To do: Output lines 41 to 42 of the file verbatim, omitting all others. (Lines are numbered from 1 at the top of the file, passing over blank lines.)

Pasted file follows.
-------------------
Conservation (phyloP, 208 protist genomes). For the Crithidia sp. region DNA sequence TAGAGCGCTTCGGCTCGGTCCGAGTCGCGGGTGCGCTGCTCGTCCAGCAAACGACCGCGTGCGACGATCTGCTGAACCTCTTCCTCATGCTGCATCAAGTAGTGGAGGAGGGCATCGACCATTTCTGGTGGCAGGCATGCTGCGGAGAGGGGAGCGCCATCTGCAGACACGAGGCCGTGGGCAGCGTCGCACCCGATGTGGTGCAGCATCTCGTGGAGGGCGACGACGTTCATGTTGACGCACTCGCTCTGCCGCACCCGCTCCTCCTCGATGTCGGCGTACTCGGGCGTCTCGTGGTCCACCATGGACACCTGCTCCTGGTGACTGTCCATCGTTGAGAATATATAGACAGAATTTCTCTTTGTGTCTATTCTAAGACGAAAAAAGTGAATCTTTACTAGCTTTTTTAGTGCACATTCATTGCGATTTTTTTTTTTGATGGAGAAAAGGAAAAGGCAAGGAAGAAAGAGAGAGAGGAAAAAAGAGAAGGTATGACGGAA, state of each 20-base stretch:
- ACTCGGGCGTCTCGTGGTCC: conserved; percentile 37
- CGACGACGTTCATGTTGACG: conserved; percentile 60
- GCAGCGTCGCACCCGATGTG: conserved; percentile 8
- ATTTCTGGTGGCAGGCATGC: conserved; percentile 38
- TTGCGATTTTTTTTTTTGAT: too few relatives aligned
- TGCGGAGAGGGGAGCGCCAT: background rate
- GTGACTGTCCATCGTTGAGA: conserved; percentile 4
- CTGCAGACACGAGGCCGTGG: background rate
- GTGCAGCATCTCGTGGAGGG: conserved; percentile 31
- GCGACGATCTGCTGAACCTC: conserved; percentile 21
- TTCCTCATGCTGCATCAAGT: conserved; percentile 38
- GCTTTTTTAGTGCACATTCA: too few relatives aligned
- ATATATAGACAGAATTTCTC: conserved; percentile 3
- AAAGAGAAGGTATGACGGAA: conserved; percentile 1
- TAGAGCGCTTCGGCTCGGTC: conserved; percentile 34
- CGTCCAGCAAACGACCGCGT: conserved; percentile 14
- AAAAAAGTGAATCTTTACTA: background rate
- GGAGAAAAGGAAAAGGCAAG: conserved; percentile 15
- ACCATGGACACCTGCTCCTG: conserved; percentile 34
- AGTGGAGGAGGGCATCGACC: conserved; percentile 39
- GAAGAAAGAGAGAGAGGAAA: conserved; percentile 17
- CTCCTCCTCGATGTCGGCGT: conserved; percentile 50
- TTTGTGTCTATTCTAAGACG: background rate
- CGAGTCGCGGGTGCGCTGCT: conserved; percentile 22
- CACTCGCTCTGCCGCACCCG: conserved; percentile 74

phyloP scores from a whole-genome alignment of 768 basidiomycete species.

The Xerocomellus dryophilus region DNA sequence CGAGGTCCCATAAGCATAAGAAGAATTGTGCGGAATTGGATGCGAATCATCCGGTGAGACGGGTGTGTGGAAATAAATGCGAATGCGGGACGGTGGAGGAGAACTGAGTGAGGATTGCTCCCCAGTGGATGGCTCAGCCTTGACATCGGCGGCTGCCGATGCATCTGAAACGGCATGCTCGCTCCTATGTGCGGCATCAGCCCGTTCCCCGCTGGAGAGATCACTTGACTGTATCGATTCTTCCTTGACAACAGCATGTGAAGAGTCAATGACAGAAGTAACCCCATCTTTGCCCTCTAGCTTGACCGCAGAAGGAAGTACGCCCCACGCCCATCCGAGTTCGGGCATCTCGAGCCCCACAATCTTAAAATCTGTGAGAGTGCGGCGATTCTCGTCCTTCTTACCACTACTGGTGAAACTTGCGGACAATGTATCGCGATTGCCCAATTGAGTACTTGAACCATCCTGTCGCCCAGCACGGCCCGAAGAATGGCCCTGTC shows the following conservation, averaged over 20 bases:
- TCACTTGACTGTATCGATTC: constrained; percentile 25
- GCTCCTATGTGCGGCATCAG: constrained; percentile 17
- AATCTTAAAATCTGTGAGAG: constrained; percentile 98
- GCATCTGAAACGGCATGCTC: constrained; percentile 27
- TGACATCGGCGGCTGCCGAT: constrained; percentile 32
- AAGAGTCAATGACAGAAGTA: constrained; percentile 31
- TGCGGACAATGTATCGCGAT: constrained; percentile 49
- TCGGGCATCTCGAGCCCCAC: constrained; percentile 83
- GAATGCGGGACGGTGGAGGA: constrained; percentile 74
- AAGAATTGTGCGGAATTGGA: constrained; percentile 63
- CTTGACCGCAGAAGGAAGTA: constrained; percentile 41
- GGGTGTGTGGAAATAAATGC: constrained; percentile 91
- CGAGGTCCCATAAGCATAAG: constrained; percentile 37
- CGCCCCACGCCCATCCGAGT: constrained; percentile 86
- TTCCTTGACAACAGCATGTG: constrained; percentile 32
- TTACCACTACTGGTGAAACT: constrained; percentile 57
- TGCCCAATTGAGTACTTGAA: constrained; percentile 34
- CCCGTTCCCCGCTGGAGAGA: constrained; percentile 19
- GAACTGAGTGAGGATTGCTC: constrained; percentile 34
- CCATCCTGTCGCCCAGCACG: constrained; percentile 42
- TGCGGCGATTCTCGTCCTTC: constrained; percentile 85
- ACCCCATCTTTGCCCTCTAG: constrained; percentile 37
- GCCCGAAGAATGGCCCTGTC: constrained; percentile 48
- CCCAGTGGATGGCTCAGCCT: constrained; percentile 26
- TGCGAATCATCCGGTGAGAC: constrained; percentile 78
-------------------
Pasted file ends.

- CGAGGTCCCATAAGCATAAG: constrained; percentile 37
- CGCCCCACGCCCATCCGAGT: constrained; percentile 86